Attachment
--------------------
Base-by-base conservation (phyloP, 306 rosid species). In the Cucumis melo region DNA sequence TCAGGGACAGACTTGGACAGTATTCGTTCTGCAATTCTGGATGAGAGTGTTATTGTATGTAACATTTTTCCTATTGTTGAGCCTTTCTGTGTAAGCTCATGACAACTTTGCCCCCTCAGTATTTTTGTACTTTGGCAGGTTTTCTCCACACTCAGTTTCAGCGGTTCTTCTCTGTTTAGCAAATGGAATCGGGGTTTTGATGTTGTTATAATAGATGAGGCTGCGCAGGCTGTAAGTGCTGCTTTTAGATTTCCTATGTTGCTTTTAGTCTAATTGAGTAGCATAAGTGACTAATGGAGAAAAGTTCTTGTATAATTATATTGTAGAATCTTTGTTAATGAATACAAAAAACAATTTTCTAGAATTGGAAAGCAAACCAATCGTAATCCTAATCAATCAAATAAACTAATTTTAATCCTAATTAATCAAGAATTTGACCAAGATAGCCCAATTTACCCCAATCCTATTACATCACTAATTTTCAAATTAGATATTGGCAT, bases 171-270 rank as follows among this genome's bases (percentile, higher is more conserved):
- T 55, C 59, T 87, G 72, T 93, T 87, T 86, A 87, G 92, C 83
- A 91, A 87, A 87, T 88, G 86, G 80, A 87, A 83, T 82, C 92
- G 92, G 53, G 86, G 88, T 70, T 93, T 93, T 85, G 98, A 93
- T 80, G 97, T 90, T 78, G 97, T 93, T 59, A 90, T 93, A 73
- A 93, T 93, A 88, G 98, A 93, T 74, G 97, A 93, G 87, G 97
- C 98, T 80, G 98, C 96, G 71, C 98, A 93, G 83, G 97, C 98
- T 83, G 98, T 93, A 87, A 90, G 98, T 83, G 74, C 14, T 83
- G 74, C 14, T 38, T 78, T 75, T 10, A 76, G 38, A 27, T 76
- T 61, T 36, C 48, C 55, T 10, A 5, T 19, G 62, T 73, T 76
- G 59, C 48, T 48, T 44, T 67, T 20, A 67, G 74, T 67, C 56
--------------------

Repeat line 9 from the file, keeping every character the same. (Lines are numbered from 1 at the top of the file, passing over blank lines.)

- G 74, C 14, T 38, T 78, T 75, T 10, A 76, G 38, A 27, T 76